10 What Do Transition Coordinators Need to Know? 1.Instructional Planning for transition  Vocational/career  Postschool services  School reform efforts 2.Curriculum & Instruction  Accommodations/ modifications in Gen Ed  Transition domains  Behavior management 3. Assessment  Transition  Academic & AT  State and district assessments 4.Transition Planning  IEP transition indicators  Family and Student involvement 5.Collaboration  Families  Agencies  School staff 6.Additional Competencies  Cultural diversity  Assistive technology  Program evaluation From: Bentiez, D. & Morningstar, M (2005). Secondary Transition Teachers Survey

11 Georgia’s Opportunities for Training & Support State of GA Transition Improvement Plan Interagency Transition Council Development ASPIRE - Active Student Participation Inspires Real Engagement (in GA) Bi-Yearly Tools for Life Transition Conference Georgia Transition Web Site GA Transition Elluminate Training GA Transition Manual State Performance Plan/Annual Performance Report

12 ASPIRE ASPIRE Active Student Participation Inspires Real Engagement Partnerships for Success in collaboration with the GaDOE will provide training and technical assistance that will inspire an active IEP partnership between students, teachers and parents. Students who become active partners in their IEP meeting are more engaged in their education, leading to an increase in their academic and social achievements. Teachers have a more practical document; and Parents understand how to assist their child in achieving their education goals.

13 Teachers will receive training that demonstrates: Practical methods that will empower students to think about their future in a new way. How the principles of self-determination increase active student participation in the IEP process. Students will learn: Why it’s important for them to attend an IEP meeting. How active participation in their IEP meeting can increase self-confidence, and the ability to advocate for themselves as they aspire to accomplish realistic educational goals and a fulfilling adult life after high school. Parents will learn: How their child's active participation in an IEP meeting is a step toward independence. The importance of becoming actively engaged by supporting their child's IEP goals.

14 Training Resources in GA 7 online training sessions Click Elluminate/Date and Name of Session (Install software) August 27, 2009-Assistive Technology for Transition to Post Secondary September 17, 2009-Compliance and Transition-Dotted I’s and Crossed T’s October 22, 2009-Transition Council Networking-“We Did It” January21,2010-Transition Plan Writing-Beyond Dotted I’s and Crossed T’s February11,2010-Adult Services-CHAPTER TWO-The Rest of Your Life March11, 2010 –How Different Cultures View Disabilities and Transition May 13, A Showcase of Transition Around the State Transition Resource manual:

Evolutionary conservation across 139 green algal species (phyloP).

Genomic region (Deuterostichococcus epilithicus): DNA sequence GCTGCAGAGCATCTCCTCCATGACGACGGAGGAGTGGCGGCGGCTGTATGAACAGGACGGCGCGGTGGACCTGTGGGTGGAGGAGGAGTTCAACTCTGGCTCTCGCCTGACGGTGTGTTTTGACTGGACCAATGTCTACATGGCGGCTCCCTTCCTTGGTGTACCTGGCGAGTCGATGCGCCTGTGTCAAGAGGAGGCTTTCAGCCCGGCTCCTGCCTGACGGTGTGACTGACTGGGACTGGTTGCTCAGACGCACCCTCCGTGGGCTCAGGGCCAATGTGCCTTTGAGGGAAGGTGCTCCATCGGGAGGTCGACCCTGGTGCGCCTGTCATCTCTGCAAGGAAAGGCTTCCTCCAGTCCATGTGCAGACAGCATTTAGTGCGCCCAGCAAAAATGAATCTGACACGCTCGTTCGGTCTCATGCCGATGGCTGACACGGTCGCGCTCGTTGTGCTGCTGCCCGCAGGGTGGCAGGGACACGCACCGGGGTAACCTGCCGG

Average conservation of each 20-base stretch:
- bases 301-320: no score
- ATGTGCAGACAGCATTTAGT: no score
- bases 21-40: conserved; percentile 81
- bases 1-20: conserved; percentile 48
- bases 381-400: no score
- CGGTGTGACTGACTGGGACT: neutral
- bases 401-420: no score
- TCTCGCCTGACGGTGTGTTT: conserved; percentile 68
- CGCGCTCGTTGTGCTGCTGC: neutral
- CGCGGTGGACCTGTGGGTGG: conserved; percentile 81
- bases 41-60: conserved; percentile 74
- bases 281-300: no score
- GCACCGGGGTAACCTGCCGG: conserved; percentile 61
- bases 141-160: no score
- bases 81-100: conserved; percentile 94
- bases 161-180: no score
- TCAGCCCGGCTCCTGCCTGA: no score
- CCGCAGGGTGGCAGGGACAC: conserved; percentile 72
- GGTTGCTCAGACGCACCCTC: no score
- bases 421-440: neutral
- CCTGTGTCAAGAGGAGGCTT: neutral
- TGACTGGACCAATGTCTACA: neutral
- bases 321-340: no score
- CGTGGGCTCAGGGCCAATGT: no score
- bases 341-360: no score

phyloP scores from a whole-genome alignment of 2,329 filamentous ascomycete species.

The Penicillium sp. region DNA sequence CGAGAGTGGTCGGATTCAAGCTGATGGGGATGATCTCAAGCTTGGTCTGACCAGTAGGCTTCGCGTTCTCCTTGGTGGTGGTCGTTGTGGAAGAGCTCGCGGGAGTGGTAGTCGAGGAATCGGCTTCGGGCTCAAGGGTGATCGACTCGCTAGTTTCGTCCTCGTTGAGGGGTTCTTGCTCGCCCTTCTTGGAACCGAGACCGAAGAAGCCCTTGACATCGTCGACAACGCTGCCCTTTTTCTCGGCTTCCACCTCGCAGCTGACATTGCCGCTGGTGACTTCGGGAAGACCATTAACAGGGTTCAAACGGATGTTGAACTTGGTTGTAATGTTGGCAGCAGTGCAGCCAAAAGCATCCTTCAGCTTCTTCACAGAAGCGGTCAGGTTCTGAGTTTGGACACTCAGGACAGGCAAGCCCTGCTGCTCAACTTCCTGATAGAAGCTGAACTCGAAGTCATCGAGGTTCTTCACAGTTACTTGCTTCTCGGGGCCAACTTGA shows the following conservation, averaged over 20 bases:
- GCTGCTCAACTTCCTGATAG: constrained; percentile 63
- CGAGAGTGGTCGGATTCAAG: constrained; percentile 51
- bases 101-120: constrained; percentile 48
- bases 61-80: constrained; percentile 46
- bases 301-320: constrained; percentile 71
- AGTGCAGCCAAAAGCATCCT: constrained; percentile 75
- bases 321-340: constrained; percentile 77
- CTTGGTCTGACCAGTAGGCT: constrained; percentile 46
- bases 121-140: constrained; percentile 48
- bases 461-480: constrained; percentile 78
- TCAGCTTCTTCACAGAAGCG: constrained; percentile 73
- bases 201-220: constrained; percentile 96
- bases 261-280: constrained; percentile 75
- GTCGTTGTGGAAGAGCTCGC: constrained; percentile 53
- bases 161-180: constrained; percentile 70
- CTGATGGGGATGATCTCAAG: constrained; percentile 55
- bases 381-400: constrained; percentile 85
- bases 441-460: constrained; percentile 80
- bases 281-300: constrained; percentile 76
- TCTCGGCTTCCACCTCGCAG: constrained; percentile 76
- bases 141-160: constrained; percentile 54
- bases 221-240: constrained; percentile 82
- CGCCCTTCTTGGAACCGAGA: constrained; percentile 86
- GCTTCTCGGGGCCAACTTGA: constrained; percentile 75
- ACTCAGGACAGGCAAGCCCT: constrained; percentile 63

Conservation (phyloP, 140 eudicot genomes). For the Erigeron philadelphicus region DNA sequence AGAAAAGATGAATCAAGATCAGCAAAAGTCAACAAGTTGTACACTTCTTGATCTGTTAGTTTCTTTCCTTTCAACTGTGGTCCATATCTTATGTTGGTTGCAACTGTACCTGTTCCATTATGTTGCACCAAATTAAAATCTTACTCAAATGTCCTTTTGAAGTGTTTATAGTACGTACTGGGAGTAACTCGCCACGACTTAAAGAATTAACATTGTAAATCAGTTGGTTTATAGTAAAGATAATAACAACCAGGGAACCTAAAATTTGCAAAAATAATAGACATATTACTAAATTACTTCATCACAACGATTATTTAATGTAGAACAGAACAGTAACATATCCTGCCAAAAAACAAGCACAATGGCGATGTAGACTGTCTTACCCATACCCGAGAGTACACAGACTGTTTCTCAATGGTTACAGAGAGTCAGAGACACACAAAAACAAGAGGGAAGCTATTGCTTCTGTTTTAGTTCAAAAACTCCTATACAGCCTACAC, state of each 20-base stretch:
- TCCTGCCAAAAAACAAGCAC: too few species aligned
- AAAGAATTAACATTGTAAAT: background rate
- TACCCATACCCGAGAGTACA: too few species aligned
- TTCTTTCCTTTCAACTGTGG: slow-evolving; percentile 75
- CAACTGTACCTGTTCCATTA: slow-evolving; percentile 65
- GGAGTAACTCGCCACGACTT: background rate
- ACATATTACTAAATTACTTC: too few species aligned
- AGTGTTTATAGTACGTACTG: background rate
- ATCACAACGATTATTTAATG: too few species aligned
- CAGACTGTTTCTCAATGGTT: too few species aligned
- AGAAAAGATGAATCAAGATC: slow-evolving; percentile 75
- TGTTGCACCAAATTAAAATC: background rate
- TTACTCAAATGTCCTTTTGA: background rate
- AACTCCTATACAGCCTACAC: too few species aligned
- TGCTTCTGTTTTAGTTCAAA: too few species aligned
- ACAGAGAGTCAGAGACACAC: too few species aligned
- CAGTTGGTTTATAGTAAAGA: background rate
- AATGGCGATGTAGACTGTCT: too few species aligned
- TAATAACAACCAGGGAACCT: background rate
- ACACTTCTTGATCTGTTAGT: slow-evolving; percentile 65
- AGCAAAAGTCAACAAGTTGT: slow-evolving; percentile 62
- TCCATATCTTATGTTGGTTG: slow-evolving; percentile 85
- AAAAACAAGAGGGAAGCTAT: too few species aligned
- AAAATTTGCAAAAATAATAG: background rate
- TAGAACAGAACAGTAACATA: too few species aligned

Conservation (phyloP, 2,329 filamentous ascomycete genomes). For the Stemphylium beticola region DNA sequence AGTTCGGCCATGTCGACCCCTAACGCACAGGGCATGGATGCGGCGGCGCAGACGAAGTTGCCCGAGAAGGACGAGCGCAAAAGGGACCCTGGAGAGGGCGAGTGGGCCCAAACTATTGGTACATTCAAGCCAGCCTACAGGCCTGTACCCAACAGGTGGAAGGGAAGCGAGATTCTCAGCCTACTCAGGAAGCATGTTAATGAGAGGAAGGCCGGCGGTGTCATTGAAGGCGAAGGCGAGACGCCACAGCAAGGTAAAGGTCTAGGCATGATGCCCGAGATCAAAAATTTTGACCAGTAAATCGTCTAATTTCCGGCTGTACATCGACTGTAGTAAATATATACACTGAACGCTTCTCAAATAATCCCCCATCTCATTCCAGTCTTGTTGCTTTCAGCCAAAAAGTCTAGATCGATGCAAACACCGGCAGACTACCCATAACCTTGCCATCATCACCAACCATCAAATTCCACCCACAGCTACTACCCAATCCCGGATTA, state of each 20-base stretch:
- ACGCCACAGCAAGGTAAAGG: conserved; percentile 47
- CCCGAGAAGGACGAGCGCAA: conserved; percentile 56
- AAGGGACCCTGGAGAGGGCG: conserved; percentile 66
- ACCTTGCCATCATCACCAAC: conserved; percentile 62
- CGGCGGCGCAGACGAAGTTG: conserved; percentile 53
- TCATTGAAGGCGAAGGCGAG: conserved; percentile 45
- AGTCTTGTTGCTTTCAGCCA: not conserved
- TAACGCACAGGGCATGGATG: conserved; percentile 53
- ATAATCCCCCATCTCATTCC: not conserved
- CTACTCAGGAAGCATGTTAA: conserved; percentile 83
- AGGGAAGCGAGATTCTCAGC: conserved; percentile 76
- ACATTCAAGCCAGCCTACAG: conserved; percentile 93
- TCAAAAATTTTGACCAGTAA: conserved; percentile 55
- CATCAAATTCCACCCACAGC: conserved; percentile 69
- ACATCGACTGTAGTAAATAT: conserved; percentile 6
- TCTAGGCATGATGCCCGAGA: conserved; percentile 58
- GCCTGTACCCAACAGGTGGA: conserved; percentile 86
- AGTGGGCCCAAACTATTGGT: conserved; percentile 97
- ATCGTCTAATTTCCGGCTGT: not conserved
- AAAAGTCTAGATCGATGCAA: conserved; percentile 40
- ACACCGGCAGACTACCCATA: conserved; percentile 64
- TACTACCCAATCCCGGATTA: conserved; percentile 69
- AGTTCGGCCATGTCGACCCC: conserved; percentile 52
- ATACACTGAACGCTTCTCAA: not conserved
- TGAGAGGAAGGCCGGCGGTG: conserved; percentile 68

15 KU TransCert: Do Transition Coordinators Make A Difference? Now seen as the “go to” person for transition Improved student-focused planning Increased family involvement IEP structural changes (forms, process of meeting) Expanding transition assessment methods and strategies Interagency collaboration enhanced Improved vocational programs Better Transition Planning = Better Future Options & Opportunities.

16 Do Transition Specialists Make a Difference? YES!!!!  Possess knowledge to share with others  Can focus on transition-related initiatives  Have flexibility to work on a variety of activities  Are effective in improving positive post- secondary outcomes

17 Perhaps my Greatest Accomplishments.... Program level:  Helped begin an employability skills training program for adult students with disabilities in the Walton County community Student level:  Helped individual students find jobs and then supported them on those jobs via a work study program

18 Georgia’s SPDG Project has… Contributed to Georgia’s increased Graduation Rate Collaboration:  GLRS Collaboration Coaches  Graduation Coaches at HS & MS  School Teams  GLRS Network  Parent Mentors for Special Education Georgia’s Graduation Rate

19 Curriculum focused on Postsecondary Outcomes Instruction Promotes Independence & Engagement Family Involvement Assessment for Student- focused Planning Collaboration Within School and Community All Some Few Curricular connections to careers & educational goals & interests Supplemental transition, academic, and/or behavior curriculum Individualized Transition Curricula Assessment for academic and career planning Supplemental assessment & planning for postschool outcomes Transition assessment & planning Family- focused individualized planning Supporting parents as partners in education Parent involvement in secondary academic & career planning Adapted from Morningstar & Clark (2003) Instruction emphasizing choice & application Supplemental small group instruction and instructional support Individualized Community- based Instruction Broad-based Collaboration with Adult Agencies, Families, Employers, & Community Resources Collaboration within school and community targeted for groups Interagency Collaboration transition Where do we Go NEXT??

20 Contacts Mary E. Morningstar Lu Nations-Miller Sandra MacDonald Beth Clavenna-Deane Websites:   